Monday, April 21, 2008

VMWare and applicances

Yet another tool that I use on a daily basis is the use of virtual machines. If you don't know what this is, basically its a complete emulator for an operating system within your current operating system. Think of it this way - you can run a complete version of Windows XP within Windows XP. This is useful when you don't want to contaminate your own environment with software that might be unstable, or vise versa. Another reason is that you can create a client-server environment that is completely isolated and running on a desktop without the need for multiple physical machines.

Now, this is not an out-of-the-box tool. Companies give this technology away for free to run on your own system. Microsoft Virtual PC/Server and VMWare Server are both freely available for you to try out. (At work, I run VMWare Workstation because it has a lot of the branch/snapshot features I like).

What got me jazzed a few days ago was that MS is giving free 30 day eval of Windows 2003! Very useful given the limited amount of licenses I have access to. This is an interesting development too because MS has their own competing product and they are bowing to VMWare's dominance at the moment.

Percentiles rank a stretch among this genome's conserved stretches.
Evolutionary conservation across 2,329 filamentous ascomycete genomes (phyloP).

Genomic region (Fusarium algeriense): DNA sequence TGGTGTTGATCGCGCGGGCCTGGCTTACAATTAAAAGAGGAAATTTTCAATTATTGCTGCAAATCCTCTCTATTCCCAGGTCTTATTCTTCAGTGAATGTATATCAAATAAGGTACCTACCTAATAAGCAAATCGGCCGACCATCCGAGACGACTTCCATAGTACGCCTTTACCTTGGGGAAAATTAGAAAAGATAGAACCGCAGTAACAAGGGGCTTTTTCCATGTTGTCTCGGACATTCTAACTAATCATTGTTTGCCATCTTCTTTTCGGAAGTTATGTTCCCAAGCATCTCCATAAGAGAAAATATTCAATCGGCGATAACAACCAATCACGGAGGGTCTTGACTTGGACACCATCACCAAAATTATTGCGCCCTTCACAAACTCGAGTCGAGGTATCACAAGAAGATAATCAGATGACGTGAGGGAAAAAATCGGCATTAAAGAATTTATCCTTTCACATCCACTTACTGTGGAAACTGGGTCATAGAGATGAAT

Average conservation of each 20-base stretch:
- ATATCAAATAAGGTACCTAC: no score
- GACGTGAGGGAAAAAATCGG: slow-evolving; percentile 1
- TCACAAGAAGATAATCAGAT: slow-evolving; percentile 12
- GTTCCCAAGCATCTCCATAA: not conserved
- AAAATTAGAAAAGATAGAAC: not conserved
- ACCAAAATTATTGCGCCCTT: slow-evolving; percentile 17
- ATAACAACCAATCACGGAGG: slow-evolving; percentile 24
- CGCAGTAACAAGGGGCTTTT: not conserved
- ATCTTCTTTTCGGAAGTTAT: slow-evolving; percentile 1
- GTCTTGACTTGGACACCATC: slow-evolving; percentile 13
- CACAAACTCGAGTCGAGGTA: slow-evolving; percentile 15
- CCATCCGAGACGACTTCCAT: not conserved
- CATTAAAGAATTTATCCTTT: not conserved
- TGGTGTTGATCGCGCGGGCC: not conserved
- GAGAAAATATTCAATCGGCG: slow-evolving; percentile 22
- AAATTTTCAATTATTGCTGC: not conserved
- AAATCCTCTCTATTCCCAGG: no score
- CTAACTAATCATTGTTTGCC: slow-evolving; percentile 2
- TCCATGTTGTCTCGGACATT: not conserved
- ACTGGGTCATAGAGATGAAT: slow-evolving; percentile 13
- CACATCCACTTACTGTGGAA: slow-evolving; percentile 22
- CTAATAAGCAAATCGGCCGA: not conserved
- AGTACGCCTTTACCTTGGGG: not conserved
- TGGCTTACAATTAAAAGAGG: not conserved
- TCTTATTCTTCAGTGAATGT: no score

What are appliances? Basically pre-built versions of OS's that have the basic configuration completed so you can run your tests. In general, this is useful because you don't spend time having to setup a whole new environment for this effort.

I have been using appliances for quite a while. I use VMWare at home to run a Linux box (well, that VM on a Mac, so... Linux on UNIX is an interesting divide too) This would be super cool - I can run windows on my mac box for free! I run VMWare Fusion on my Mac at home.

So, why I am I talking about VMWare and how is this useful for testing? Basically if you're doing any type of testing, such as but not limited to:
  • Regression tests
  • Configuration Testing
  • Compatibility / Conversion Testing
  • Installability Testing
  • Functionality Analysis Testing
  • Cross-function analysis
  • etc.
... this gives you the ability to do a whole lot of testing without having to have different physical environments available. All of this can be done virtually and with a lower setup time. A very effective tool for those in software development.